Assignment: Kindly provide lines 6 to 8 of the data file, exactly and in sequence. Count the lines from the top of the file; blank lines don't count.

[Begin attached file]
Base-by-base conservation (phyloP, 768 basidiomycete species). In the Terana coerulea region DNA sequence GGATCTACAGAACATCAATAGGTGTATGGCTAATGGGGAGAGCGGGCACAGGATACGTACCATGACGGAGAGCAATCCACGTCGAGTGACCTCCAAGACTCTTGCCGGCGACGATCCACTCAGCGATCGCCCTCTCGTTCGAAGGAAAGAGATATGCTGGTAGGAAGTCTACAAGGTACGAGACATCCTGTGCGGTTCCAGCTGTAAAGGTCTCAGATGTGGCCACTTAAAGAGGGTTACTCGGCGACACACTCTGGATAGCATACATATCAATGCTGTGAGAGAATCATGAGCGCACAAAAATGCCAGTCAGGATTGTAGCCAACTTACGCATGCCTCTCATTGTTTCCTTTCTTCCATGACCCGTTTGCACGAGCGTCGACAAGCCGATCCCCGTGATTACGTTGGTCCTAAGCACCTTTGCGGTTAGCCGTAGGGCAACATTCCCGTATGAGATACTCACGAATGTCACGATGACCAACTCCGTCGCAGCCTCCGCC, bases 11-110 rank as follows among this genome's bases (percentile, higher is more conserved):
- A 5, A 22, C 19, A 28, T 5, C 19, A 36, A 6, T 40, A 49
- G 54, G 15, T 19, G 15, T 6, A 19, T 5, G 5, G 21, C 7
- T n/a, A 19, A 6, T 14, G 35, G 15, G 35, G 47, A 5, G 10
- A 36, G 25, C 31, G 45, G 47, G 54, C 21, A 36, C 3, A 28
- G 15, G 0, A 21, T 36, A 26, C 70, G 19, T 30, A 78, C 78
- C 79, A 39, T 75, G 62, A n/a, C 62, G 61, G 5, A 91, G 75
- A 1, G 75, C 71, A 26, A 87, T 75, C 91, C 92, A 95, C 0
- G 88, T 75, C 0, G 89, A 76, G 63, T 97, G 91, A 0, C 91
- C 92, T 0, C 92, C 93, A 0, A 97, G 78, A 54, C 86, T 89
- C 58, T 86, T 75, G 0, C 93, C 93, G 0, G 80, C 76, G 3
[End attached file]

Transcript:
- G 15, G 0, A 21, T 36, A 26, C 70, G 19, T 30, A 78, C 78
- C 79, A 39, T 75, G 62, A n/a, C 62, G 61, G 5, A 91, G 75
- A 1, G 75, C 71, A 26, A 87, T 75, C 91, C 92, A 95, C 0